The Western Wall, Wailing Wall, or "Kotel" in Hebrew is a segment of a retaining wall of the Temple mount from times of Herod the Great. The Wall and its plaza considered holy places due to their connection to the Temple Mount and used for prayer by Jews. This wall is almost the only open segment of the western wall of the supporting substructures that give the natural hill of the Temple mount a geometrically regular shape. The wall has also been called the "Wailing Wall," referring to the Jewish practice of wailing at the site at Tisha B'Av, the day of national mourning for the Temples. The Jewish prayer was held continuously at the place except for 19 years after the Israel Independence war when under Jordanian control, Jews were expelled entirely from the Old City. This period ended on June 10, 1967, when Israel gained control of the place following the Six-Day War.
Photo By Yourway-to-israel - Own work, CC BY-SA 3.0, https://commons.wikimedia.org/w/index.php?curid=33380172
Exit from the square in front of the Wailing Wall. Get around the guardhouse and go through the revolving door.
Zion Gate is one of eight gates in the city walls of the Old City of Jerusalem. The gate is also named Bab an-Nabi Dawud "The Prophet David Gate" after the near tomb of the great king. The name Zion Gate comes from the mount Zion on which the gate stands. The plenty of bullets traces on the gate can be seen. These signs refer to the battle for freedom of the Jewish quarter after May 13, 1948, as the British Army withdrew from Jerusalem, and major from the Suffolk Regiment transferred the key for the Zion Gate to Jewish commander Mordechai Weingarten.
Photo By Berthold Werner - Own work, CC BY-SA 3.0, https://commons.wikimedia.org/w/index.php?curid=14549443
The Sultan's Pool is an ancient water reservoir, that likely dates to the time of Herod. After the Ottoman sultans enlarged the reservoir, the people of Jerusalem named it for rulers' common name. The Sultan's Pool is dry nowadays and is used for concerts and festivals.
Photo: By צלמי המושבה - צלמי המושבה האמריקנית, CC BY-SA 3.0, https://commons.wikimedia.org/w/index.php?curid=17938272
The new Jewish neighborhood of Mishkenot Sha'ananim was built three years after the windmill was built in 1857. This first development of the city outside its wall was possible by the efforts of British Jewish banker and philanthropist Moses Montefiore. Designed as the first windmill in Jerusalem it has never milled flour. People of Jerusalem didn't accept this present since they were afraid to settle outside the city walls. The windmill serves as a small museum dedicated to the philanthropy of Montefiore the English Lord of Jewish origin. Windmill was restored in 2012 with a new dome and vanes. The mill can turn in the wind.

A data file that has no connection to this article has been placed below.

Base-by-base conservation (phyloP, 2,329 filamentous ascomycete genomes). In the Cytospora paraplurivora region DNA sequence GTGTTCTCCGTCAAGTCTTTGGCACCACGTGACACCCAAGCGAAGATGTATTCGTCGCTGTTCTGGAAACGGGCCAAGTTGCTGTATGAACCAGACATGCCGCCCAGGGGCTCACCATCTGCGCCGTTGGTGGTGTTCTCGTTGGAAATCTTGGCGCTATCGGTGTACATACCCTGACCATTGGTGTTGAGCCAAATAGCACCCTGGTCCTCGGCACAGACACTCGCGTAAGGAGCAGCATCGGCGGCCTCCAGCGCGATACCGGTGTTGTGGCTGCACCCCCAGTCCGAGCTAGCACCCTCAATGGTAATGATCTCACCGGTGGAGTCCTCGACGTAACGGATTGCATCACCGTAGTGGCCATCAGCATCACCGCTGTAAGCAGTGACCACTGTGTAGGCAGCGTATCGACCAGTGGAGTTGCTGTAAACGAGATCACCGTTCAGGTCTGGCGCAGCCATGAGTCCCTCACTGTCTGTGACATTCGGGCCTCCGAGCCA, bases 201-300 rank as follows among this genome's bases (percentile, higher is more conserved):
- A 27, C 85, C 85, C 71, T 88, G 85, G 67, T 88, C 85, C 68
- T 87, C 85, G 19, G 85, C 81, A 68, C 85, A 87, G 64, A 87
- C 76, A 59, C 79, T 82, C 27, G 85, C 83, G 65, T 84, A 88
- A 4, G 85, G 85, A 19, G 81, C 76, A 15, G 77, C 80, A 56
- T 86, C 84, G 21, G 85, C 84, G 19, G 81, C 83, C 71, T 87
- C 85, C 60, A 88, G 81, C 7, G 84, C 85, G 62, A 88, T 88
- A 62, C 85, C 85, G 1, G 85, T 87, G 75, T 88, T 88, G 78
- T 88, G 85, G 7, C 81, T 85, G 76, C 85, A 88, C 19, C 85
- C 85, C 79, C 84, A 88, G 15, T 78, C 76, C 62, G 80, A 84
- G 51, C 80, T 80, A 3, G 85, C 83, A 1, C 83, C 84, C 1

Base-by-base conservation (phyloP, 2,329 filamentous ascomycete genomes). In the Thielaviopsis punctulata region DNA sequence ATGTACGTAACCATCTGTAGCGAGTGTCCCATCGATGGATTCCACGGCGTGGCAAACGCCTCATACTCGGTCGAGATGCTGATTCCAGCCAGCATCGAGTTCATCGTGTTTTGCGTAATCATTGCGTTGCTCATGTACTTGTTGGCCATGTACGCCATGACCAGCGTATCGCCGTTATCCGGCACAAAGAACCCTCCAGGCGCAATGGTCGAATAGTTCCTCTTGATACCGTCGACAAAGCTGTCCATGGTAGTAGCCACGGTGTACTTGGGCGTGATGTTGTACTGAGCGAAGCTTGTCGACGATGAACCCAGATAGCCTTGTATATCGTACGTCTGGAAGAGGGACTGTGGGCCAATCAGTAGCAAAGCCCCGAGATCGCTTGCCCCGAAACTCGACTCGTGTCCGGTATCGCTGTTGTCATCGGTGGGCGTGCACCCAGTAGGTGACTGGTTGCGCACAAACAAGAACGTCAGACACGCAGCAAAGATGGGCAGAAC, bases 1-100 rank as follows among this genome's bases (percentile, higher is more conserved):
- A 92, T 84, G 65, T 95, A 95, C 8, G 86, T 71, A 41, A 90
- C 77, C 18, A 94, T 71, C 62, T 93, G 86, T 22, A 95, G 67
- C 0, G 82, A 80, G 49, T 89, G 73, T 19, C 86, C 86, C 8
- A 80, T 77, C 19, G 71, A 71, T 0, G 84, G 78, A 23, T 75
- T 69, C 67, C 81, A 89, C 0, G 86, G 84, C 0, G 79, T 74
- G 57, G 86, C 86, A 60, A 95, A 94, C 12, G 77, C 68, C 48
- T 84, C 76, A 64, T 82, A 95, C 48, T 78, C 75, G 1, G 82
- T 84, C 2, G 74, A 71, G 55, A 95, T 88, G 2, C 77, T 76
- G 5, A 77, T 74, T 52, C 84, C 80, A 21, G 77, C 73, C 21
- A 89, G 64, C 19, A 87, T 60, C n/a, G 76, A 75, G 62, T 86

Photo By Ralf Roletschek - Own work, GFDL 1.2, https://commons.wikimedia.org/w/index.php?curid=48613128
This area above the Yemin Moshe quarter called Nikephoria (the Nikephorian dynasty of Byzantine Empire) was purchased from the Greek Orthodox Church to build an open city garden. The garden is one of the biggest in the capital and includes some interesting sites. One of them is the family tomb of King Herod and fragments of an ancient aqueduct as well as monuments and sculptures donated by artists and governments of different countries.
Photo By דוד שי - Own work, CC BY-SA 4.0, https://commons.wikimedia.org/w/index.php?curid=73898745
In 1929 on Julian’s Way, today King David Street, Ezra Mosseri, a reach Egyptian Jewish banker and director of the National Bank of Egypt, purchased 4.5 acres and build together with wealthy Cairo Jews, King David Hotel. The hotel was opened in 1931 and became a home for King Alfonso XIII of Spain, forced by Franko to abdicate in 1931. Emperor Haile Selassie of Ethiopia lived in the hotel after driven out by the Italians in 1936. King George II of Greece managed his government in exile at the hotel after the Nazis occupied his country in 1942. Swiss architect, Emile Vogt designed the building with locally pink limestone. British turned the southern wing of the hotel into a British military headquarters, which became a target for Jewish paramilitary group Irgun, who demanded unhindered entry into Palestine of Jews who survived in the Holocaust. The British authorities of Palestine not only refused a visa to Jews but also deported illegal immigrants to concentration camps in Cyprus. On July 22, 1946, Irgun bombed the southwestern corner of the hotel. Ninety-one people died, and 45 people were injured in this attack. On May 4, 1948, the British Mandate ended, the building became a main Jewish headquarters. The hotel was on the proximity to the armistice line that divided Jerusalem into Israeli and Jordanian territory at the end of the 1948 Arab–Israeli War. After the 1967 Six-Day War, Israel forces defeated Jordan troops east Jerusalem was proclaimed the part of the Jewish capital of Jerusalem the hotel was expanded, with two additional floors. Since then King David Hotel accommodated many foreign heads of state and diplomats visiting Israel.
Photo By Unknown - Own work, Public Domain, https://commons.wikimedia.org/w/index.php?curid=1606214